U.S. can’t crash Jamaicans’ party


The Olympic sprints are officially Jamaica’s world, and we’re all just spectators at a rollicking party.

Shelly-Ann Fraser, Sherone Simpson and Kerron Stewart ran off with an unprecedented sweep of the women’s 100-meter dash Sunday, an exhilarating victory that withstood American officials’ protest that the field should have been called back after Torri Edwards’ admitted false start.

It was the first time since 1976 that no American woman finished in the top three in the 100 at a fully attended Olympics. Marion Jones won gold in 2000, but her performance eventually was nullified after she confessed to doping before the Sydney Games.


While Fraser, Simpson and Stewart wrapped themselves in the green-and-gold flag of their homeland and celebrated the sixth sweep of a women’s event in Olympic history, the Americans wondered how Caribbean rhythms had become the soundtrack of the sprints at the Bird’s Nest stadium.

“It definitely hurt,” said Lauryn Williams, the Athens 100-meter silver medalist but fourth on Sunday, one spot ahead of Muna Lee and four ahead of Edwards.

“I think we take for granted the fact we’ve been on top of the game for I don’t know how many Olympics before. I know it was really hard for us that nobody got a medal.”

Fraser attributed her success to “reggae power.” It didn’t hurt that all three women were inspired by compatriot Usain Bolt’s world-record run 24 hours earlier.


“He definitely set the pace for us,” Stewart said.

Powering her way out of Lane 4, Fraser burst away from the pack about 35 meters down the track and sailed to the finish line in a personal-best time of 10.78 seconds. Simpson and Stewart were each timed at 10.98, and each got a silver medal.

“Wow,” said Jeanette Kwakye of Britain, who finished sixth and was the only European in the final. “Who’s better than Jamaica, mon. I need to go there, mon.”

Don’t we all. In spirit, if not in body.


Jamaican men and women had won silver and bronze in the 100 several times, but none reached the top of the Olympic podium. That ended when Bolt flew to a 9.69 on Saturday and Fraser led an impressive finish that had her grinning widely and revealing a mouthful of silver braces.

What’s even more impressive is that, like Bolt and unlike many elite Caribbean runners, Fraser has stayed home to train instead of going to an American college. And, like Bolt, Fraser is merely 21.

“It’s about time. We’ve been waiting on this,” Stewart said. “We’ve had so many great athletes come close.”

Fraser ended that frustration with a vibrant flourish.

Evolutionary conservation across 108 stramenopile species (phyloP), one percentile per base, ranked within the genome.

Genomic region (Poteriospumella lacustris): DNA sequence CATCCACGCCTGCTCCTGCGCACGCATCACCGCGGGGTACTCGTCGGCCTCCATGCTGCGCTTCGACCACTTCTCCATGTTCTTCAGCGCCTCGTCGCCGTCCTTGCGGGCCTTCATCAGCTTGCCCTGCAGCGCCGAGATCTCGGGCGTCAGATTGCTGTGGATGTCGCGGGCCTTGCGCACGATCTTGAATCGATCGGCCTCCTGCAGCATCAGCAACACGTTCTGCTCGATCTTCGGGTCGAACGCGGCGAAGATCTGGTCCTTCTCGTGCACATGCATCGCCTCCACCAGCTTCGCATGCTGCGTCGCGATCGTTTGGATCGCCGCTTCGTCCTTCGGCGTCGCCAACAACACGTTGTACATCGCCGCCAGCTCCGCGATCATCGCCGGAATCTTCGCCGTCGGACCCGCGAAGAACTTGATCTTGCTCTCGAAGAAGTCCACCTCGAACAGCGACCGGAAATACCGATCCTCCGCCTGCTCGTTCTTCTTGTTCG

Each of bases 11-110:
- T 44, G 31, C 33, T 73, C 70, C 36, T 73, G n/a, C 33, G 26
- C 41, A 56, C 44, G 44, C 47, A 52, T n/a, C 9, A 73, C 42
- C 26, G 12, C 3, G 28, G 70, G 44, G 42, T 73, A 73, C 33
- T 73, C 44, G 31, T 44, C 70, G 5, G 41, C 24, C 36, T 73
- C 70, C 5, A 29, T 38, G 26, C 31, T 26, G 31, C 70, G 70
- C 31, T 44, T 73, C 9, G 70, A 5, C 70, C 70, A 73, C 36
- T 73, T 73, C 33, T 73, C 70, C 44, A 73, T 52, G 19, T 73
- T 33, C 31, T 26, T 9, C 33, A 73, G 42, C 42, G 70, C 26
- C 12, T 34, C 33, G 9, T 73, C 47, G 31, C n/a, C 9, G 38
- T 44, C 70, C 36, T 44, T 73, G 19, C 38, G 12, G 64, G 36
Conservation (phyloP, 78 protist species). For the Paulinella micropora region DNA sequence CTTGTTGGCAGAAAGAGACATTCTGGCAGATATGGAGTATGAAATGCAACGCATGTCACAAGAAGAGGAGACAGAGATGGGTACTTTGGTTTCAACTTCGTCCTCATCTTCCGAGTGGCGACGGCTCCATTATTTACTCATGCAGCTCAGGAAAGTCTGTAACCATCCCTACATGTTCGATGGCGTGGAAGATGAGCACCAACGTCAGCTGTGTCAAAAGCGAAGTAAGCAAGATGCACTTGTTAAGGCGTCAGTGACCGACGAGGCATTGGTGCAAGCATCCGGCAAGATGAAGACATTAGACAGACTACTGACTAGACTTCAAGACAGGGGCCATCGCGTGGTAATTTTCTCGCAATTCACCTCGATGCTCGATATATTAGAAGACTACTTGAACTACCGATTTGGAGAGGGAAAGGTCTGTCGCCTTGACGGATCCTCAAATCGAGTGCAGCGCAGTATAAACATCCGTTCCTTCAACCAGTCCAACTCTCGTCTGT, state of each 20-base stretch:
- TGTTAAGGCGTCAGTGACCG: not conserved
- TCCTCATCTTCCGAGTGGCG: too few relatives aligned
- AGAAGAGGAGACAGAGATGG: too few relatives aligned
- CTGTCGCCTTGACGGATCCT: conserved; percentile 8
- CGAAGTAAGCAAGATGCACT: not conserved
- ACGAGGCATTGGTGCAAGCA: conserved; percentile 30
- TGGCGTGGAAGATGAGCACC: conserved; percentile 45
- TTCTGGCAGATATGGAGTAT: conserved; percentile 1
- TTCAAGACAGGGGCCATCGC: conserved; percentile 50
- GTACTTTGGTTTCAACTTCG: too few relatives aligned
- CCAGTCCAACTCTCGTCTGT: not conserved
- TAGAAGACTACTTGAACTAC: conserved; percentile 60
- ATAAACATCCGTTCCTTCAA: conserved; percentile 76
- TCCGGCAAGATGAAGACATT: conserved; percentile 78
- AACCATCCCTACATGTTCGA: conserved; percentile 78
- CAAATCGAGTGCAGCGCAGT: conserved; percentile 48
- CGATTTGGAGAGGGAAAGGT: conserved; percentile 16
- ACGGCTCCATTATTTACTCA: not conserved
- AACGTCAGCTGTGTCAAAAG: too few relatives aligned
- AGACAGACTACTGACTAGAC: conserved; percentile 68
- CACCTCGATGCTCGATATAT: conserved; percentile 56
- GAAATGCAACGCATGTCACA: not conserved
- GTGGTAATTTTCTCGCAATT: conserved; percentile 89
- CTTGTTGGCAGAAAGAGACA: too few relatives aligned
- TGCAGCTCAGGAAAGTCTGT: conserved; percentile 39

“I’m excited. Oh my God, I can’t believe I actually won,” she said, giddy and giggly and utterly unaffected.

“Nobody expected me to win, so there was no pressure. All I had to do was execute. I was dreaming of it, honestly.”

Before the race, she was edgy and had to tell herself to calm down. A call home to Kingston to her mother, Maxine Simpson, helped soothe her.

“I’m not nervous anymore and not shy anymore,” she said.


Nor are she and her teammates unknown anymore.

Fraser, part of the 400-meter relay team that won a silver medal at last year’s world championships, opened some eyes this year when she finished second in the 100 at the Jamaican Olympic trials and bumped Athens bronze medalist Veronica Campbell-Brown off the team in that event.

Sherone Simpson, who turned 24 last week, had some of the world’s best times in the 100 and 200 in 2006 but was injured most of last season. Stewart, chosen the top female college track and field athlete for 2007 while at Auburn, has the world’s second-fastest time in the 200 this year, 21.99.

“They brought their ‘A’ game today. I can’t say anything negative about them,” Williams said. “I know they train hard and they’re all very nice girls. We need to go home and train harder, I guess.”


It didn’t help the Americans that Edwards, sure she had false-started, hesitated and awaited a second blast of the starter’s gun. When none came, it was too late for her to recover.

Edwards, who missed the Athens Games while serving a drug ban, finished last in 11.20 seconds. That’s well off the world-leading 10.78 she had run in June.

“I should have gone with the start. That was really a rookie mistake,” she said. “I knew in my mind, ‘OK, it was a false start.’ I got stuck out there; 11.2 is so mediocre it’s ridiculous.”

Lee, the U.S. Olympic trials champion, also hung back while anticipating a false-start call. She was timed in 11.07, just behind Williams’ 11.03.


“I really am shocked,” Lee said of the U.S. medal shutout. “I knew at least one of us would be in the mix.”

She wasn’t alone. Debbie Ferguson-McKenzie of the Bahamas, seventh in 11.19, expected Edwards or Lee to win medals.

“I honestly don’t know what happened,” Ferguson-McKenzie said.

“The fat lady has sung, and Jamaica it is.”



Helene Elliott can be reached at To read previous columns by Elliott, go to